15

I built a custom architecture with keras (a convnet). The network has 4 heads, each outputting a tensor of different size. I am trying to write a custom loss function as a function of this 4 outputs. I have been implementing cusutom losses before, but it was either a different loss for each head or the same loss for each head. In this case, I need to combine the 4 outputs to calculate the loss.

I am used to the following:

def custom_loss(y_true, y_pred):
    return something
model.compile(optimizer, loss=custom_loss)

but in my case, I would need y_pred to be a list of the 4 outputs. I can pad the outputs with zeros and add a concatenate layer in my model, but I was wondering if there was an easier way around.

Edit

My loss function is rather complex, can I write something like:

model.add_loss(custom_loss(input1, input2, output1, output2))

where custom loss is defined as:

def custom_loss(input1, input2, output1, output2):
    return loss

3 Answers 3

20

You could try the model.add_loss() function. The idea is to construct your custom loss as a tensor instead of a function, add it to the model, and compile the model without further specifying a loss. See also this implementation of a variational autoencoder where a similar idea is used.

Example:

import keras.backend as K
from keras.layers import Input, Dense
from keras.models import Model
from keras.losses import mse
import numpy as np

# Some random training data
features = np.random.rand(100,20)
labels_1 = np.random.rand(100,4)
labels_2 = np.random.rand(100,1)

# Input layer, one hidden layer
input_layer = Input((20,))
dense_1 = Dense(128)(input_layer)

# Two outputs
output_1 = Dense(4)(dense_1)
output_2 = Dense(1)(dense_1)

# Two additional 'inputs' for the labels
label_layer_1 = Input((4,))
label_layer_2 = Input((1,))

# Instantiate model, pass label layers as inputs
model = Model(inputs=[input_layer, label_layer_1, label_layer_2], outputs=[output_1, output_2])

# Construct your custom loss as a tensor
loss = K.mean(mse(output_1, label_layer_1) * mse(output_2, label_layer_2))

# Add loss to model
model.add_loss(loss)

# Compile without specifying a loss
model.compile(optimizer='sgd')

dummy = np.zeros((100,))
model.fit([features, labels_1, labels_2], dummy, epochs=2)
7
  • 3
    how do you pass validation data using this method? the bracketings does not follow the normal definition of val_data = (Xval, [Yval1, Yval2, ...])
    – Corse
    Dec 9, 2019 at 8:32
  • 5
    This solution is not valid for tensorflow==2.1.0 and not valid for Keras==2.3.1. Can you please help revise this answer to reflect the updated packages? And is it possible to recall what version of the packages was used to generate this answer? May 6, 2020 at 11:12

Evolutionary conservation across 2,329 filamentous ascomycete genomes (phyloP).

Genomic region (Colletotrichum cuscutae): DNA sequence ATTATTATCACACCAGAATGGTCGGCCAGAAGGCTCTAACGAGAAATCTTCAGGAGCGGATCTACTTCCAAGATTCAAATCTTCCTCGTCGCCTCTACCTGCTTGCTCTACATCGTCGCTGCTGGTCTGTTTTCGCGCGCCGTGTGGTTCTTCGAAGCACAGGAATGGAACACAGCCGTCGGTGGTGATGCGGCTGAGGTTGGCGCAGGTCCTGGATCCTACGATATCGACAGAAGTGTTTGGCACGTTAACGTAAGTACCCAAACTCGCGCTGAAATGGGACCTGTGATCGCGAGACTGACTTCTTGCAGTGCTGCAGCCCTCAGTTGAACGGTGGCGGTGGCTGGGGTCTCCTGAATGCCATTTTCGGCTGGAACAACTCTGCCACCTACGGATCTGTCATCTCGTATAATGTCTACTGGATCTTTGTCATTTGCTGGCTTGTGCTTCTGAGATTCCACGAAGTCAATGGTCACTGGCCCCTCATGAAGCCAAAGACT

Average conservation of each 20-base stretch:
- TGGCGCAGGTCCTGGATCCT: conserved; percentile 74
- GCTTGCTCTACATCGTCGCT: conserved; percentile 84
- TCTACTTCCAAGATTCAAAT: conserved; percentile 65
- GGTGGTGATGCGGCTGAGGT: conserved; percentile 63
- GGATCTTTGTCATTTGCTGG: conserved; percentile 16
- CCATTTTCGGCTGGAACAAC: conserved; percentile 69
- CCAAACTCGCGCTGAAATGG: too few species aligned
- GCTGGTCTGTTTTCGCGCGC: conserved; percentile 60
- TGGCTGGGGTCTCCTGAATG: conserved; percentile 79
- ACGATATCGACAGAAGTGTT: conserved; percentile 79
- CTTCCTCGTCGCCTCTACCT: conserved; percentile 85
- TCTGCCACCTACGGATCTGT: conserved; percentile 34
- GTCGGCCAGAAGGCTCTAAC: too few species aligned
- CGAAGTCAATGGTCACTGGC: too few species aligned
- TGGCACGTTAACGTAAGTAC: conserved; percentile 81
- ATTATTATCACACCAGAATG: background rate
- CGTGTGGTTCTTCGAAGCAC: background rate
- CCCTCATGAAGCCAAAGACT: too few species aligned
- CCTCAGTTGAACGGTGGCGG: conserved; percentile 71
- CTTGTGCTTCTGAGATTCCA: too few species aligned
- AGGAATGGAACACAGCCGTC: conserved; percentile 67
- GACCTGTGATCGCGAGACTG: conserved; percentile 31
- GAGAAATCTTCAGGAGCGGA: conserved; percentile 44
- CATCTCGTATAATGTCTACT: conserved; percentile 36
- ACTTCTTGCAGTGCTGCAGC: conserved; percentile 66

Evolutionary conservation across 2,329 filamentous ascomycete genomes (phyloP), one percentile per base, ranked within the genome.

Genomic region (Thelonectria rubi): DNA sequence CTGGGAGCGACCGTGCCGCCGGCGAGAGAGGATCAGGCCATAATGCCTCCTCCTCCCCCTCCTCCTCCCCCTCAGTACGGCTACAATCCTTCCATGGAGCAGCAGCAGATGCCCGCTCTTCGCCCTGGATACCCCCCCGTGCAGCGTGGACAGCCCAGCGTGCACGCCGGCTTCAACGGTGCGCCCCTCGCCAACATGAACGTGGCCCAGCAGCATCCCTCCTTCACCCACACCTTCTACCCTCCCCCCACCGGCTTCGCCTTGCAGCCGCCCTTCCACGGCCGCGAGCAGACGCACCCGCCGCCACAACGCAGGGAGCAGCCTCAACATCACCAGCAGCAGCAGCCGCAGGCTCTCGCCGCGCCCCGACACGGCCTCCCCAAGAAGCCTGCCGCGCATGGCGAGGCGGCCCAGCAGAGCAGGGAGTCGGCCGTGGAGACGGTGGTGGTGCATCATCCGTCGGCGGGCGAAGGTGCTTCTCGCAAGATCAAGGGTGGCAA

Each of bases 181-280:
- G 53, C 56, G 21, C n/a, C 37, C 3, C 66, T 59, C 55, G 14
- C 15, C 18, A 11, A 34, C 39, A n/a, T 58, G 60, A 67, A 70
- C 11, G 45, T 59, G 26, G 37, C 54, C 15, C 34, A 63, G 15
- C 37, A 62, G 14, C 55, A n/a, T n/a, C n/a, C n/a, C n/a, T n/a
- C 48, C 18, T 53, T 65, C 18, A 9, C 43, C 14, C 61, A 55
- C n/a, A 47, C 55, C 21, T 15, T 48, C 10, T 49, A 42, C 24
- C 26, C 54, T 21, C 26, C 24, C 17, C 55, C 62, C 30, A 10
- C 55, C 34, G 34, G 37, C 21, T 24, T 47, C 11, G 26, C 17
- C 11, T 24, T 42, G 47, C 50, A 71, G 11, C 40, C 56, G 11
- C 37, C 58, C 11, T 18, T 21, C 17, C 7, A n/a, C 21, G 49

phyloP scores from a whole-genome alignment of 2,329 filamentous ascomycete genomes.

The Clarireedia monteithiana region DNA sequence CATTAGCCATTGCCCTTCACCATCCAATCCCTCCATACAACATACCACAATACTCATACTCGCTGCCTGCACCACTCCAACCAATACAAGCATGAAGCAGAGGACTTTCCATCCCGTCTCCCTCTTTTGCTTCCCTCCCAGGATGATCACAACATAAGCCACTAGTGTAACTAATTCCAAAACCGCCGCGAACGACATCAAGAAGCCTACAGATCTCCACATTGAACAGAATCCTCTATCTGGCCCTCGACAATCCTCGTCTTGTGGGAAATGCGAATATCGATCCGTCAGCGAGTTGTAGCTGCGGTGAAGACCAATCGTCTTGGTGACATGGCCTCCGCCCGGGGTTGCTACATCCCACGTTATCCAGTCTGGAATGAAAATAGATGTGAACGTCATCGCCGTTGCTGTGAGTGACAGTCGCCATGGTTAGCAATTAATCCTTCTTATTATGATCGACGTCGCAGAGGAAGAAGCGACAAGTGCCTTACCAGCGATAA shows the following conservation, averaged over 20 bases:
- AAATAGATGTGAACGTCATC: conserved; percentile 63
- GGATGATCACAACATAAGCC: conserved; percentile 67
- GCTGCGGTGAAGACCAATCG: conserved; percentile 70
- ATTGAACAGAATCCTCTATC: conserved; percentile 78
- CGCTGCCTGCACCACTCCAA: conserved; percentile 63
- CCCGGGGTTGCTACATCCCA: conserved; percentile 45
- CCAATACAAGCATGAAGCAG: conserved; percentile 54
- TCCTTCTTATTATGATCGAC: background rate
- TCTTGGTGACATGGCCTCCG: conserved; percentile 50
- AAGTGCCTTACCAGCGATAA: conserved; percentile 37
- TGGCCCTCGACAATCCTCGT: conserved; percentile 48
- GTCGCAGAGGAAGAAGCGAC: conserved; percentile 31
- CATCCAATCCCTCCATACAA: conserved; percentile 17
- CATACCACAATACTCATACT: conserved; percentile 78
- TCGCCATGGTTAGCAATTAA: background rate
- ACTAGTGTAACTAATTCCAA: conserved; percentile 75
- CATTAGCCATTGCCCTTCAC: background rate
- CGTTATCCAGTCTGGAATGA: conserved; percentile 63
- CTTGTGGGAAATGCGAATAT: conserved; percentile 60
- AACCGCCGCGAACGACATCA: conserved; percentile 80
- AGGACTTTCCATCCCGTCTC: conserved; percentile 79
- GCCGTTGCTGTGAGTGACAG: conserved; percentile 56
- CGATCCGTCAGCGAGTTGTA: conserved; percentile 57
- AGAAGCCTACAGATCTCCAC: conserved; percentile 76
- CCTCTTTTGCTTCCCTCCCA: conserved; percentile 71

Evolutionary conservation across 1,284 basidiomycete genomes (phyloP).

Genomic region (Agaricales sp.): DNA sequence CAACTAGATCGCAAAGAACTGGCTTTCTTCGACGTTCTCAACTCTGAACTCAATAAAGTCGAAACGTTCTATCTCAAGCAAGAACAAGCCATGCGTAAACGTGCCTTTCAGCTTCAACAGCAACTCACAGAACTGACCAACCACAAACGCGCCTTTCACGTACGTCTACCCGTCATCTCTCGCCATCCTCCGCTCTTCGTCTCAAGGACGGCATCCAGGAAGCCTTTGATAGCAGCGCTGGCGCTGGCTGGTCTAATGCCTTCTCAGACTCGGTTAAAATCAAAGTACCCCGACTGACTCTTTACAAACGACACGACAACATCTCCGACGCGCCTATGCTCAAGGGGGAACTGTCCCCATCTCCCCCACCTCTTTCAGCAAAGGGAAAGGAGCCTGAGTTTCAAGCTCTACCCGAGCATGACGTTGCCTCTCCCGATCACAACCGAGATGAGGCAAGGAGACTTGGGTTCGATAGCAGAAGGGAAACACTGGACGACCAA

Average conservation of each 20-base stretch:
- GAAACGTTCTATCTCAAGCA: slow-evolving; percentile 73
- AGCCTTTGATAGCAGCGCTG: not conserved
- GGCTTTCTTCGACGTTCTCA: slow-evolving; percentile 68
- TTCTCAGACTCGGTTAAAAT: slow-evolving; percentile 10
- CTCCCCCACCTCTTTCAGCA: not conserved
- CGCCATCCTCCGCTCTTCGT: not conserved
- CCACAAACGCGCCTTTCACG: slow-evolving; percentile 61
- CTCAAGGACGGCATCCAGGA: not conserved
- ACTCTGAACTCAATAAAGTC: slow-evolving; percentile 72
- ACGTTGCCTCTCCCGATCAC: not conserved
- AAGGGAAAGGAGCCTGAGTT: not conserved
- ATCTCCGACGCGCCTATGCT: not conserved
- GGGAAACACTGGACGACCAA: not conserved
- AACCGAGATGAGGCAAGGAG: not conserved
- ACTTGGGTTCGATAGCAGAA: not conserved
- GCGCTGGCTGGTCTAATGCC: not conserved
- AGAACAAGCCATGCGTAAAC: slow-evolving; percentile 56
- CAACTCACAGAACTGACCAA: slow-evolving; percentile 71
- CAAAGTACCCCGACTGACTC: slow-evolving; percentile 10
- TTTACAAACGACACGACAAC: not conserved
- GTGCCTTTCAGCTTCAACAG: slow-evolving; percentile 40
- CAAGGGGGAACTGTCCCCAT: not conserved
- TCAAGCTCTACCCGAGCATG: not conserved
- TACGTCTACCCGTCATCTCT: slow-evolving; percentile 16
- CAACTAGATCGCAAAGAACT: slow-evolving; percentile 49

• Hi, this was for sure with tensorflow 1.x. I don't really have time to figure it out right now, but I'll add a disclaimer to my answer
    – sdcbr
    May 6, 2020 at 15:45
  • 1
    This worked for me! I'm using tensorflow==2.2.0 and tf.keras. Perhaps vanilla keras does not have this functionality? Jun 27, 2020 at 5:28
  • 2
    I don't see a reason why this should not work. And in fact it does, just tested with the latest nightly from today (2.5.0.dev20201028). There is just a type-o in the loss function and the fit call was not correct, the latter leading to people thinking this does not work any more. I have edited the answer and hope this will get accepted soon.
    – Pedro
    Oct 28, 2020 at 15:54
1

You could pack your outputs together in a tf.ExtensionType, and unpack it again in the loss function.

I made a Colab Notebook that demonstrates how to do this in tensorflow 2.8.0. (https://colab.research.google.com/drive/1MjlddizqFlezAUu5SOOW8svlnKQH4rog#scrollTo=pDMskk-86wFY)

Pros of using this approach vs add_loss():

  • No need to define "dummy" labels at inference time.
  • No need to define the loss within the model.
  • pretty nice

Cons:

  • your model now outputs an object with the outputs as fields instead of the tensors directly (which is maybe a pro for your use case).
  • At the time of writing this answer, tf.ExtensionTypess don't work with Tensorflow Serving)

I'm adding the full code here, just in case I accidentally delete the Colab Notebook:

import tensorflow as tf
import tensorflow_datasets as tfds
# tf.__version__ should be >= 2.8.0
print(tf.__version__)


class PackedTensor(tf.experimental.BatchableExtensionType):
    __name__ = 'extension_type_colab.PackedTensor'

    output_0: tf.Tensor
    output_1: tf.Tensor

    # shape and dtype hold no meaning in this context, so we use a dummy
    # to stop Keras from complaining

    shape = property(lambda self: self.output_0.shape)
    dtype = property(lambda self: self.output_0.dtype)

    class Spec:

        def __init__(self, shape, dtype=tf.float32):
            self.output_0 = tf.TensorSpec(shape, dtype)
            self.output_1 = tf.TensorSpec(shape, dtype)